Pacific salmon have the exceptional characteristic of returning to the
rivers in which they hatched to reproduce. Having spent part of their lives in the sea,
these animals come back to fresh water to reproduce.
When they start their journey in early summer, the colour of the fish
is bright red. At the end of their journey, however, their colour turns black. At the
outset of their migration, they first draw near to the shore and try to reach rivers. They
perseveringly strive to go back to their birthplace. They reach the place where they
hatched by leaping over turbulent rivers, swimming upstream, surmounting waterfalls and
dykes. At the end of this 3,500-4,000 km. journey, female salmon readily have eggs just as
male salmons have sperm. Having reached the place where they hatched, female salmon lay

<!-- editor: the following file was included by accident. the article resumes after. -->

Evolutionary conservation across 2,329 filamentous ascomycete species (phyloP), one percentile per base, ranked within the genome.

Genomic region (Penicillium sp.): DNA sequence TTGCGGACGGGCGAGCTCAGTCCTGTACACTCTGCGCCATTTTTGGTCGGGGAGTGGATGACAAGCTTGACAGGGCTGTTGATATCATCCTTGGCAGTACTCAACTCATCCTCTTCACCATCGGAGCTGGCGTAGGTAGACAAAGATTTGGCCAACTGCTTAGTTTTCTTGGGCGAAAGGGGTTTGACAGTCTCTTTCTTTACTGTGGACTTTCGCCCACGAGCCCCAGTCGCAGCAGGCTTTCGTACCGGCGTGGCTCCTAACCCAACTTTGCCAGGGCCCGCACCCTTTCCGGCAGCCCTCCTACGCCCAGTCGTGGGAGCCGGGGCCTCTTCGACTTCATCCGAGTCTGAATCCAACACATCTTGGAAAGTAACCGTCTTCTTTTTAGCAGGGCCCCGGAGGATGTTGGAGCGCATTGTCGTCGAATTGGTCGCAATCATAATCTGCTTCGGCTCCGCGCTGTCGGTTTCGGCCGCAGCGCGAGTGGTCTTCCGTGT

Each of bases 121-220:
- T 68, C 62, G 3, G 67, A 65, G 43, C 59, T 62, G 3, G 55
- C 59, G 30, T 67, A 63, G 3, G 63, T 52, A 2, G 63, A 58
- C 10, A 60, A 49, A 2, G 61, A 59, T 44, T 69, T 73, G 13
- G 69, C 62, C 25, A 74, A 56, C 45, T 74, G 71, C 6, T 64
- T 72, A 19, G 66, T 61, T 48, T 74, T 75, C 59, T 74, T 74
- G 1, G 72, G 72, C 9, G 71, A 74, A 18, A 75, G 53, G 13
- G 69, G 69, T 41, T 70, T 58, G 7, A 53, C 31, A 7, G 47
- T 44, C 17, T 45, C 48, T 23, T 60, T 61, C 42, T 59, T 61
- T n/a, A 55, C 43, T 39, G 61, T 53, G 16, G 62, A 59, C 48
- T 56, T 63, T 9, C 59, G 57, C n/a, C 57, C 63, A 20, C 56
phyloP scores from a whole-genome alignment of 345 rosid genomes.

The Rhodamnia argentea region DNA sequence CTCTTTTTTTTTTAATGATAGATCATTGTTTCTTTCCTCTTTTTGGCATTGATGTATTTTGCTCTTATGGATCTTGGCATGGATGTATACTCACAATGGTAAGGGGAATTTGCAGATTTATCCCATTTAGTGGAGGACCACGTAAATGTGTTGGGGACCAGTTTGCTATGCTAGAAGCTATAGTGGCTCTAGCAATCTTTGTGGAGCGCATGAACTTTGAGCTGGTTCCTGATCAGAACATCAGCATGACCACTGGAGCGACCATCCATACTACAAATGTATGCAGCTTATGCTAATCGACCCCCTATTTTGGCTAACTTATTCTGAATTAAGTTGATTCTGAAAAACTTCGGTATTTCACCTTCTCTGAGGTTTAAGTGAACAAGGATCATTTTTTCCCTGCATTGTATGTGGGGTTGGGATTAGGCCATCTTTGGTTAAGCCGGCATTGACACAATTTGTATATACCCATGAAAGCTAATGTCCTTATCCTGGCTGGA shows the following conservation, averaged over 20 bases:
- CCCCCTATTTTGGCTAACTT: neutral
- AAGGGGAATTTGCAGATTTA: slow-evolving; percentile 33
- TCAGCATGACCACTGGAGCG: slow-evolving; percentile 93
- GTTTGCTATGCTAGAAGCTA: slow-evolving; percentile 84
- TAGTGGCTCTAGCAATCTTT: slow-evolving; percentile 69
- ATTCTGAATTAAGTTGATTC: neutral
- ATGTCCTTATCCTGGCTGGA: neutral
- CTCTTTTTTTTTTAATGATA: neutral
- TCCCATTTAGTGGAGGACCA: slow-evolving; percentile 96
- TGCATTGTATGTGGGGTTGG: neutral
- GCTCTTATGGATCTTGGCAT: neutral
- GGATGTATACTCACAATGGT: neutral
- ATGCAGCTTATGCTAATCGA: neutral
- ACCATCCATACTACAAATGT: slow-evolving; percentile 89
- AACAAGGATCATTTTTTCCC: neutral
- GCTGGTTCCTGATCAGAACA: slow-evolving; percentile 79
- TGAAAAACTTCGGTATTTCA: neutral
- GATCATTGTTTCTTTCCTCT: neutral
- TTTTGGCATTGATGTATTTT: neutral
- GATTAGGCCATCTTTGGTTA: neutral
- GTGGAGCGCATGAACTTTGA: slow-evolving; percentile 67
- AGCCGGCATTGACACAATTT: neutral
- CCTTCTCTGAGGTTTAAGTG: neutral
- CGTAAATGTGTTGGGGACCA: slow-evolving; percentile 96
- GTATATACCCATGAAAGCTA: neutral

around 3 to 5 thousand eggs as male salmon fertilise them. The fish suffer much damage as
a result of this migration and hatching period. Females that lay eggs become exhausted;
their tail fins are worn down and their skin starts to turn black. The same is true also
for males. The river soon overflows with dead salmon. Yet another salmon generation is
ready to hatch out and make the same journey.
How salmon complete such a journey, how they reach the sea after they
hatch, and how they find their way are just some of the questions that remain to be
answered. Although many suggestions are made, no definite solution has yet been reached.
What is the power that makes salmon undertake a return of thousands of kilometres back to
a place unknown to them? It is obvious that there is a superior Will ruling over and
controlling all these living beings. It is Allah, the Sustainer of all the worlds.